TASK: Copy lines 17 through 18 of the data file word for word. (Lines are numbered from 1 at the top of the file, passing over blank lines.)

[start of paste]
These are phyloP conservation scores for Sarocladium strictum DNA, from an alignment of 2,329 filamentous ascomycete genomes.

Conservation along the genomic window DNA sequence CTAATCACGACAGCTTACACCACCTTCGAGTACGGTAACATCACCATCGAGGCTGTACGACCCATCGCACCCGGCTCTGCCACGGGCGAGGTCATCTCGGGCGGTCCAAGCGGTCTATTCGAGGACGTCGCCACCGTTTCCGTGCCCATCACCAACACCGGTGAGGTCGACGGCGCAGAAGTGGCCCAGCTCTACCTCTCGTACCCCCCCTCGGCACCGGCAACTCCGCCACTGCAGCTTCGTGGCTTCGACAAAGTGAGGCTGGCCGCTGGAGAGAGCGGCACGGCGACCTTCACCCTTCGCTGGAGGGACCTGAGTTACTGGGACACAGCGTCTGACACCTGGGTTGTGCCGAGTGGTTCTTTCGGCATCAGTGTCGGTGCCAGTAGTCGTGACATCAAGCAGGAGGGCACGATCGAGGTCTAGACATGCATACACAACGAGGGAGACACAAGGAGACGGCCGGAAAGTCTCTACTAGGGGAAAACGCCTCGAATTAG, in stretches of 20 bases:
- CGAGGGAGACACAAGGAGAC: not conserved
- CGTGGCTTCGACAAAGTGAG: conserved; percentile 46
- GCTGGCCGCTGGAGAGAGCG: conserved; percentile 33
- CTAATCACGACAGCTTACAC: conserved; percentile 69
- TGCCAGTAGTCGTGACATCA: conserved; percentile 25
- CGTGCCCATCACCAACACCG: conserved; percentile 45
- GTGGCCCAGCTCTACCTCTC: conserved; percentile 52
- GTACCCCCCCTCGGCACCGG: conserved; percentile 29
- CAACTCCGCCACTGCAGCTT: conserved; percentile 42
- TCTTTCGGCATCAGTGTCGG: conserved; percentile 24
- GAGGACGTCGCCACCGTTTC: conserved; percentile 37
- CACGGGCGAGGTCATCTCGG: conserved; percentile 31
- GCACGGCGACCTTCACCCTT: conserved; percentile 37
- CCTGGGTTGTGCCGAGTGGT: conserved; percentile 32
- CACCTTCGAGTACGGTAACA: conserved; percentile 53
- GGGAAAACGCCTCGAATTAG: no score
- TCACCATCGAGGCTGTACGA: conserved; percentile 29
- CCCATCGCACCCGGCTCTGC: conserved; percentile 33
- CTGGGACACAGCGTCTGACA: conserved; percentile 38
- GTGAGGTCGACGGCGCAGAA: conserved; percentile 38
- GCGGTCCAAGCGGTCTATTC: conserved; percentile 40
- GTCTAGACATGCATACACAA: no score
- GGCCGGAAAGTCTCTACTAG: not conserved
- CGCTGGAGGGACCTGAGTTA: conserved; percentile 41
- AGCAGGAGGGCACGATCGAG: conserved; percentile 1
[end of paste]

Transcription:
- CACCTTCGAGTACGGTAACA: conserved; percentile 53
- GGGAAAACGCCTCGAATTAG: no score